The Living Bread
“I am the bread of life.”John 6:35
It is Maundy Thursday. Tonight we celebrate the institution of the Lord’s Supper. In His love, Jesus gives us His Body and His Blood in our celebration of the Holy Eucharist. When we come to the Altar and receive the Sacrament, we receive the Bread of life, the Body of Jesus. Nutritionists will tell us that we need to be careful about what we eat. The 19th century French author Jean Anthelme Brillat-Savarin is credited with saying “You are what you eat.” He actually said, “Tell me what you eat and I will tell you what you are.” Nevertheless, what we eat does change us, for either good or bad. What we eat can affect our physical, mental, and spiritual health. In the Holy Eucharist we have the greatest food of all, Jesus, the Bread that came down from heaven. When we receive the Holy Eucharist we become what we eat — His Body! Jean Anthelme Brillat-Savarin said, “Tell me what you eat and I will tell you what you are.” Tell me that you eat the Body of Jesus, and I will tell you that you are being transformed into His likeness.
In St. John’s Gospel, the Apostle presents seven I Am statements given by Jesus to describe Himself. (I will append them to the end of this meditation.) It is highly appropriate that the first of these seven is this: “I am the bread of life…I am the living bread that came down from heaven. If anyone eats of this bread, he will live forever. And the bread that I will give for the life of the world is my flesh” (John 6:35,51). The Eucharist is God’s chosen means for us to remain intimately in “communion” with Him. The word communion comes from the Latin meaning “participation in something as one; or that which is common to all.” St. Augustine said that communion comes from the Latin com- “together” and unus “one.” When we receive Communion—the Body of Christ—we are in communion with Him, and we all come together as one in Him. That is life in the New Jerusalem, living together as One Body in Jesus. We cannot live in the New Jerusalem without living our lives in Jesus. And it is in receiving the “Bread of Life which came down from Heaven” that we are drawn together in Him. He feeds us, nourishes us, heals us, and keeps us alive in His living bread, His Living Body. We NEED the Eucharist to maintain that communion with Him, and in Him with one another.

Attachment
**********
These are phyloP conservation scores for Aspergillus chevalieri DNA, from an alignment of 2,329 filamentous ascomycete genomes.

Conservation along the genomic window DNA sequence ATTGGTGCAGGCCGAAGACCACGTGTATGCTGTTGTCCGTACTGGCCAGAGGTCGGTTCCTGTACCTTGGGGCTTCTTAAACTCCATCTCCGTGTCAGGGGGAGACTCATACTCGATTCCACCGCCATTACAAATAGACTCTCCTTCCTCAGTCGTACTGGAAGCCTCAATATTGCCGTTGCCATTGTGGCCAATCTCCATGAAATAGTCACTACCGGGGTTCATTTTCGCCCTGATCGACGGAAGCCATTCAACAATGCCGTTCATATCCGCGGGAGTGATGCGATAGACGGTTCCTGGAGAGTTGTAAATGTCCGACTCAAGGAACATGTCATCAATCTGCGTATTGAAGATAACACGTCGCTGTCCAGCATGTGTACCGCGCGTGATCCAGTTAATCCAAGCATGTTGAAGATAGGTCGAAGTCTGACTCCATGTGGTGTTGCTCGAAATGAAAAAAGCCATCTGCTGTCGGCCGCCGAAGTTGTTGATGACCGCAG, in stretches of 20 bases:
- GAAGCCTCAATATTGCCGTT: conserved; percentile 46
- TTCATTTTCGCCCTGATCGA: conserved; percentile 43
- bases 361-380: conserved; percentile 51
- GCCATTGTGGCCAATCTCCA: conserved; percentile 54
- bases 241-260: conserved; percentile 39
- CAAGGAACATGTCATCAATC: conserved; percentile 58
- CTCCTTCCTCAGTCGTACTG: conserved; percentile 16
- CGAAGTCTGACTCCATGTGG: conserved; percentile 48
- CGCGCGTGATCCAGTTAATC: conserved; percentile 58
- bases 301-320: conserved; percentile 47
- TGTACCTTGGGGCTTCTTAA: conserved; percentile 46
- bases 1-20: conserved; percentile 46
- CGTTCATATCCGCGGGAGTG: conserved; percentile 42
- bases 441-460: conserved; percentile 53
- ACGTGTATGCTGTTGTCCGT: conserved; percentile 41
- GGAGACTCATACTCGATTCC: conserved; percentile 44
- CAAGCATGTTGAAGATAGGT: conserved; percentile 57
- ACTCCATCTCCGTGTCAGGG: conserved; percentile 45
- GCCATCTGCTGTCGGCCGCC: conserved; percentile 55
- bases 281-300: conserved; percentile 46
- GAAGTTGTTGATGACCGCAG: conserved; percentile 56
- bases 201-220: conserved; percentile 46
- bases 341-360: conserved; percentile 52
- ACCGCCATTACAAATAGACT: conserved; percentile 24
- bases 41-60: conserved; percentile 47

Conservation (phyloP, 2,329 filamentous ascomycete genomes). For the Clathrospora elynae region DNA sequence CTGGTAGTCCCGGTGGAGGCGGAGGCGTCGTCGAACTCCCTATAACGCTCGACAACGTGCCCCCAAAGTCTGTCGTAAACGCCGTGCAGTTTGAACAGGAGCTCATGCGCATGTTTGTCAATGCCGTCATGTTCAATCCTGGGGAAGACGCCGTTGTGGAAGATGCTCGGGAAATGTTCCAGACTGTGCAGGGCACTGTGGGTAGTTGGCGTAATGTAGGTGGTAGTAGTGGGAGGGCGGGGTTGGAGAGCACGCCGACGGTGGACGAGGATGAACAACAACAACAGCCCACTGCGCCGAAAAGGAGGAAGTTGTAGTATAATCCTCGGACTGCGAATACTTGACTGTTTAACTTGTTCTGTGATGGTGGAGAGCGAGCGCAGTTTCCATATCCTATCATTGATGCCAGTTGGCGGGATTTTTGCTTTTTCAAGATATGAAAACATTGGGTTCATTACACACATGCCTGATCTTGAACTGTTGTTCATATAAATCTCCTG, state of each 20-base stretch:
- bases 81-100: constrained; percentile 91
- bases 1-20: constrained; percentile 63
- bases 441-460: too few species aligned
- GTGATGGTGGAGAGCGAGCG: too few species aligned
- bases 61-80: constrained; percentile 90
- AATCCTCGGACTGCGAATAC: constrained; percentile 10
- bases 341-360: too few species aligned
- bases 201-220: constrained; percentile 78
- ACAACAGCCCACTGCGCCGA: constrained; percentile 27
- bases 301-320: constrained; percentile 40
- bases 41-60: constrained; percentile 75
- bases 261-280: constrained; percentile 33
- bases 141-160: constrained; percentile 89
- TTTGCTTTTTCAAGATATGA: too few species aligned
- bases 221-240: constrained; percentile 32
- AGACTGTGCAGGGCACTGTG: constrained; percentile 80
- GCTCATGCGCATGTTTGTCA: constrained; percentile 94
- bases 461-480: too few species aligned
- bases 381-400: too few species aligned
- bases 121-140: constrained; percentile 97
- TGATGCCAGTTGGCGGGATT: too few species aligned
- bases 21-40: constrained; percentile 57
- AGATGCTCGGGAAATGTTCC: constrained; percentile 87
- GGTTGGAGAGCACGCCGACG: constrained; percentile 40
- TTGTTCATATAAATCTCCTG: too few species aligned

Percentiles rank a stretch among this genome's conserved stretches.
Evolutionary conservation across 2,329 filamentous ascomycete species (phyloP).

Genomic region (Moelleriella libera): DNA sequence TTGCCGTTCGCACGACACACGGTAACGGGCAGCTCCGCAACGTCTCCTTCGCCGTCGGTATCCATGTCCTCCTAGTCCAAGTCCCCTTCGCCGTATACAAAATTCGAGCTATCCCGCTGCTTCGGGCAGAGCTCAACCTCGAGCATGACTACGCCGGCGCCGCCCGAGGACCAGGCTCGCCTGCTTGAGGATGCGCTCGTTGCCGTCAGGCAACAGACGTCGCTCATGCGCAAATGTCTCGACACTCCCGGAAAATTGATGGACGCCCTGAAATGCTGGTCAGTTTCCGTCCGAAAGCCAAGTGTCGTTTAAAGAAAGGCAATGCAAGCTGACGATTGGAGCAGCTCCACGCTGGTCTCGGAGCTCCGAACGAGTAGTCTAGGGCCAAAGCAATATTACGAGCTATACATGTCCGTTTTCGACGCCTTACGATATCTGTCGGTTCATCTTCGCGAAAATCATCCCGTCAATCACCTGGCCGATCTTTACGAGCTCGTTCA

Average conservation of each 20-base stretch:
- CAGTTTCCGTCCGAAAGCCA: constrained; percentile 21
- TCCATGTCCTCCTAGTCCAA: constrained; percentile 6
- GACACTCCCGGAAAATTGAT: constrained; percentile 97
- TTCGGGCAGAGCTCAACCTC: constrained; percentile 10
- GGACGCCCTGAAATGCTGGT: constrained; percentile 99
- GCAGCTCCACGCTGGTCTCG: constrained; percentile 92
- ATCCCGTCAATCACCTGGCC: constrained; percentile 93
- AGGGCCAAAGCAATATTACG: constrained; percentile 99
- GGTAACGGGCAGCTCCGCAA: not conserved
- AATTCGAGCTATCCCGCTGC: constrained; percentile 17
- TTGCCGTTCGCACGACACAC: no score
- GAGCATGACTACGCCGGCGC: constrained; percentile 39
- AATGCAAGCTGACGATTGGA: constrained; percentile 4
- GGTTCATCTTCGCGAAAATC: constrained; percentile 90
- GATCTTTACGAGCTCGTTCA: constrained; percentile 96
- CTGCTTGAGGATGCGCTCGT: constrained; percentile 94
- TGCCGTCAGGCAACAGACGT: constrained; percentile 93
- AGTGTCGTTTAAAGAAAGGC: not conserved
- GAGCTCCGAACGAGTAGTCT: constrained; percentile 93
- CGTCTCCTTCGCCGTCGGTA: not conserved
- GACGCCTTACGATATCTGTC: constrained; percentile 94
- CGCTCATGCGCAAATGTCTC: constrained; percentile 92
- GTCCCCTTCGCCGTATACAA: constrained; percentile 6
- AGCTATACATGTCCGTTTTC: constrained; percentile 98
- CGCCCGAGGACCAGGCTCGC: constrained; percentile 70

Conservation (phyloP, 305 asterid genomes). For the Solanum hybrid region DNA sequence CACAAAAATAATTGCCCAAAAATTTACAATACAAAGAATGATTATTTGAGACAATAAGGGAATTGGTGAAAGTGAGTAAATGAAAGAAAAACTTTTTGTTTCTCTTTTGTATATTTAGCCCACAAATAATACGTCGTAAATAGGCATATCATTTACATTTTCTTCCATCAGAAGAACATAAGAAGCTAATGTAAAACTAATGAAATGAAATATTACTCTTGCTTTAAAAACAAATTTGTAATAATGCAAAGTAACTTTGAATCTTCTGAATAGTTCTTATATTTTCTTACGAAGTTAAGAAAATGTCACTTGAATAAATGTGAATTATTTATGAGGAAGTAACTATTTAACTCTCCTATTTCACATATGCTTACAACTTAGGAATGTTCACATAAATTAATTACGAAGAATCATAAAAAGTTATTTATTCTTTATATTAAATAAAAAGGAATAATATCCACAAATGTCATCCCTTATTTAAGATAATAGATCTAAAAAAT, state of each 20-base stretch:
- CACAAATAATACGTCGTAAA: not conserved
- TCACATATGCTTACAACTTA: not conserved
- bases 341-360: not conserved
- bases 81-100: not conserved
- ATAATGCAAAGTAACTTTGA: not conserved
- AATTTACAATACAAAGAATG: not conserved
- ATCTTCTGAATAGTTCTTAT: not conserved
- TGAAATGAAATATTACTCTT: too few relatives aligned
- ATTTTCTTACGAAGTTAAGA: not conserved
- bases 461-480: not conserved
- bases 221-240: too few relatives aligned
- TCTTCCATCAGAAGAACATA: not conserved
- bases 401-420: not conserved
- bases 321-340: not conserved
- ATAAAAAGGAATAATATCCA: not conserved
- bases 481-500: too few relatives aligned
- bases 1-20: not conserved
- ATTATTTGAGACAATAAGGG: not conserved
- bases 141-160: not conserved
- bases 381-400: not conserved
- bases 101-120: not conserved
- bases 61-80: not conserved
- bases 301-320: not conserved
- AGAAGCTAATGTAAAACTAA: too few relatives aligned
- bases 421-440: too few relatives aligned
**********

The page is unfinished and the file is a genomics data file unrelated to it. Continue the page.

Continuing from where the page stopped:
What does the New Jerusalem look like? As we noted on Sunday, it looks like Jesus. It looks like the Communion we share with Him and with one another in Him. The New Jerusalem comes alive in the Eucharistic banquet of the Lord where we come together as one in Jesus Christ.
Here is the list of those seven I AM statements in John’s Gospel:
“I am the bread of life” (John 6:35)
“I am the light of the world” (John 8:12).
“I am the door of the sheep” (John 10:7).
“I am the good shepherd” (John 10:11).
“I am the resurrection and the life” (John 11:25).
“I am the way, and the truth, and the life” (John 14:6).
“I am the true vine” (John 15:1)